But for me, my iPhone is good enough. The Watch, while cool, just added more cruft to my already cruft-y digital existence. Any new tech I adopt needs to have benefits that outweigh the day-to-day hassles. For many people, the Watch does just that. For me, it didn’t.

Oh, one last thing. The Series 5 has one really great feature all previous Apple Watches lacked: an always-on display. But this is a feature every single analog watch has had forever.

Visualizing the Autism Spectrum

What do you envision when someone says, “autism spectrum”?

Like most people, you probably imagine a line going from mild to severe, or good to bad, or something similar. At one end would be neurotypical (non-ASD), at the other severely autistic.

The problem is that’s not how the spectrum works. I learned this when C was diagnosed and I, like any parent, wanted to find out where he was on this so-called spectrum. Was he in the middle? Toward the more severe end?

It wasn’t that the experts couldn’t or wouldn’t answer me. It’s that I was asking the wrong question. I wanted to be able to plot his autism on a linear scale, but the autism spectrum isn’t linear at all.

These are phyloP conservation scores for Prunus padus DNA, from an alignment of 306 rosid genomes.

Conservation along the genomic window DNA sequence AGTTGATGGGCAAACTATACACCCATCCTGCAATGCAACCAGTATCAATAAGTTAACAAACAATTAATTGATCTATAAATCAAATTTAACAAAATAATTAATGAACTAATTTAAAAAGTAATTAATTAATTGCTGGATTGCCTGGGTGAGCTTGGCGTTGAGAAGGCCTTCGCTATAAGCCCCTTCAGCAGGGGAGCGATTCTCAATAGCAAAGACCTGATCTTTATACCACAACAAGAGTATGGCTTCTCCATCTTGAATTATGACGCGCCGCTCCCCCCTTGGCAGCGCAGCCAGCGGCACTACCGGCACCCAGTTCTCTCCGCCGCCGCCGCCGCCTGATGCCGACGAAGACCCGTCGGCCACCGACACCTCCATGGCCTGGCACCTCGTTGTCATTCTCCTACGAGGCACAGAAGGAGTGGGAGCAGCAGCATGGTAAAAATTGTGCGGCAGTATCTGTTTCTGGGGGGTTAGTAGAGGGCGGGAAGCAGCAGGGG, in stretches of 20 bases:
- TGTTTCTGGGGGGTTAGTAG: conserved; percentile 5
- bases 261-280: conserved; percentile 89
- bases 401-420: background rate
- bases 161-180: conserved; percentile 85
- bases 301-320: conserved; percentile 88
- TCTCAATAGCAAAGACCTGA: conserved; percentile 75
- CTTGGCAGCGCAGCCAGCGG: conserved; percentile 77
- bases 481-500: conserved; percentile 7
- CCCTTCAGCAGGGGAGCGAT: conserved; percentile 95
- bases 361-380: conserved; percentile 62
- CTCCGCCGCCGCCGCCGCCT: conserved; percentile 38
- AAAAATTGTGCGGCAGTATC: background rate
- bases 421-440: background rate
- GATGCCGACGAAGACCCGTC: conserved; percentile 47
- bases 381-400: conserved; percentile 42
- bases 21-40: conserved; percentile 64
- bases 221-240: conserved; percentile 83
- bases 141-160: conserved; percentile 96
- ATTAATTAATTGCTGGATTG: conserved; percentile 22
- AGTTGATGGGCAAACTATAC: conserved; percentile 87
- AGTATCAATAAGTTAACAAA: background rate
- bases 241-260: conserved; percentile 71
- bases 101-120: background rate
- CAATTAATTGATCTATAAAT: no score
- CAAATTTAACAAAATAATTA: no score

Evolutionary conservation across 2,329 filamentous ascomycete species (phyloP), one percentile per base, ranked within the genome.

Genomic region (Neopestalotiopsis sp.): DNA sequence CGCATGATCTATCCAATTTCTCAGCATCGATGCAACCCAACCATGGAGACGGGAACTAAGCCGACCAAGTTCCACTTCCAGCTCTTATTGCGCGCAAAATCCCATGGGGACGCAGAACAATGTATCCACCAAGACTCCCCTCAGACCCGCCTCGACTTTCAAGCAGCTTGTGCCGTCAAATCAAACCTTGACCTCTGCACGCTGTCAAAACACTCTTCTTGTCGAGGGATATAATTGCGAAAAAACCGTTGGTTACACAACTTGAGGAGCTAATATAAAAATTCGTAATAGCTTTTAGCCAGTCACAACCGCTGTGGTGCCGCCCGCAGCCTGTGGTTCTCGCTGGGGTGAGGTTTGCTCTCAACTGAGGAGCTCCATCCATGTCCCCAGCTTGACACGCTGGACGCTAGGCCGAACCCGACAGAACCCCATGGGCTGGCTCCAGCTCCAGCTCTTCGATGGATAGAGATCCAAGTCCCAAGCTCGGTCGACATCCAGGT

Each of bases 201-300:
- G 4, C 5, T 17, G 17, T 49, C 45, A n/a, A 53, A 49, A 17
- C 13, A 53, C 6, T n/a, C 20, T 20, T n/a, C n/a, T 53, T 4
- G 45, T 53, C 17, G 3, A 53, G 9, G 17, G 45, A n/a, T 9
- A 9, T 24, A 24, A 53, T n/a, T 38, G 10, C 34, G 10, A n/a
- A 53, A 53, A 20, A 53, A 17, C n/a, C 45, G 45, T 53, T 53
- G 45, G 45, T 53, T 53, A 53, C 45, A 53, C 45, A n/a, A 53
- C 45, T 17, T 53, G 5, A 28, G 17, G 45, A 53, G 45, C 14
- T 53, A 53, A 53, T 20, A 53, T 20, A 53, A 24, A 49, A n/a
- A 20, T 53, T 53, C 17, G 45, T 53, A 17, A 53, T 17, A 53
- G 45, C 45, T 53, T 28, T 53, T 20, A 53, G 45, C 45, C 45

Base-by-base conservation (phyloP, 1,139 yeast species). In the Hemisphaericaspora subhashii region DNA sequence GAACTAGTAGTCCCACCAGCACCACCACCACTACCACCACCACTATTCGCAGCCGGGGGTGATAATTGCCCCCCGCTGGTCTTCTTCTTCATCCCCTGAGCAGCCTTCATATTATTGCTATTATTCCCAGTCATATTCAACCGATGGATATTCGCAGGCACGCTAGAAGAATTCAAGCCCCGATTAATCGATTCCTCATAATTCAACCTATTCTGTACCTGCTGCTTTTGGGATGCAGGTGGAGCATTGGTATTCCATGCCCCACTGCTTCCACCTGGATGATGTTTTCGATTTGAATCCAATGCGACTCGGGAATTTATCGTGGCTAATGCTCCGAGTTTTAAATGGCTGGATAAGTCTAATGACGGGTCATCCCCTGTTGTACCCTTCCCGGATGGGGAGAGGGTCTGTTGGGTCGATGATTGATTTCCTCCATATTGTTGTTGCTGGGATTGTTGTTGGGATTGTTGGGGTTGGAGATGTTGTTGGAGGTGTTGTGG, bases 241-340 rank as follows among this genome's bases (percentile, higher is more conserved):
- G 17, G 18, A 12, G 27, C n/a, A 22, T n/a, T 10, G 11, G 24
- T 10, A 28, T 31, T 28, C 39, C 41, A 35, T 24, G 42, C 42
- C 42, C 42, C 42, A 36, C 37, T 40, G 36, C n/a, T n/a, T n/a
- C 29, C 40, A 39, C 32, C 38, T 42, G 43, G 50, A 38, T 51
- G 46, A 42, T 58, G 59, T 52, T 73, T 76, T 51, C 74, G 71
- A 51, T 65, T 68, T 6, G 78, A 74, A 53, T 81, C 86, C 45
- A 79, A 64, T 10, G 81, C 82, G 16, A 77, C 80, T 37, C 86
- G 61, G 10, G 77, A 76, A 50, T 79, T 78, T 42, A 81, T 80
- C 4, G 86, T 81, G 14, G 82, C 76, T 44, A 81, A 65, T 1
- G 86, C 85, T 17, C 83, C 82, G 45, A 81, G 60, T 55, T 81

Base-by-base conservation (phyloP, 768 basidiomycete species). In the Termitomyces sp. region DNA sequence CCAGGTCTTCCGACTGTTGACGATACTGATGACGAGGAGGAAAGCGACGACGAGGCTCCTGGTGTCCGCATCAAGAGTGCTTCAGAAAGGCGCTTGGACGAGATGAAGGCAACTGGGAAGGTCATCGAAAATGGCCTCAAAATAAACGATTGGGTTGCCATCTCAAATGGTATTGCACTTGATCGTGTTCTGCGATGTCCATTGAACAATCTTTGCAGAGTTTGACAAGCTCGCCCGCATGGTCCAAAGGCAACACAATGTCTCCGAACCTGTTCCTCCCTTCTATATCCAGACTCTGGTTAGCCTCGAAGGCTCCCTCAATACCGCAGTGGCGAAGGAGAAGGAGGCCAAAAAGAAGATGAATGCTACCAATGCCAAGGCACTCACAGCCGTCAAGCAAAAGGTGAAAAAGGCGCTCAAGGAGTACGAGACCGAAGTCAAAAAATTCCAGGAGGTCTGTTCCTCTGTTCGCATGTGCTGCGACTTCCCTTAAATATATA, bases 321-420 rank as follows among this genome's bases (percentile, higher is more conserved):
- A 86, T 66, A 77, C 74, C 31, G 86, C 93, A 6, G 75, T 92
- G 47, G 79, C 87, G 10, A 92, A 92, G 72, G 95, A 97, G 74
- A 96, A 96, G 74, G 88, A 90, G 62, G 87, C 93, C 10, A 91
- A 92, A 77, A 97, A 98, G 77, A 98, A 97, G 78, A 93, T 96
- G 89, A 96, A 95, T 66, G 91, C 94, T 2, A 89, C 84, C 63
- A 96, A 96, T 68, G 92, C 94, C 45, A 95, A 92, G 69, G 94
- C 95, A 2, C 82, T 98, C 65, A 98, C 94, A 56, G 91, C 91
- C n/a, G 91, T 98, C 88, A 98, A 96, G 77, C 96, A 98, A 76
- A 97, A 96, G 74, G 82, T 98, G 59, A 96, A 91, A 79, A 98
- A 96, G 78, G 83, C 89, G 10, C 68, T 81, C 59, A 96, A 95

So I did my own research to figure out what C’s autism looked like. I felt like visualizing it would help me understand where his strengths and weaknesses were. However, several trips to Google left me more befuddled than ever: there wasn’t any agreed-upon visualization of the autism spectrum.

Since I earn my living trying to make complex things simple and easy to understand, I decided to create my own autism spectrum diagram, something that would provide a more accurate representation of the condition.

I based my visualization on the fact that there are three generally accepted axes for ASD: social, communication, and behavioral.

On each axis, the range goes from typical — what we'd expect to see in a non-ASD individual — to severely impaired. Here are the generally accepted criteria for each axis:

Social impairment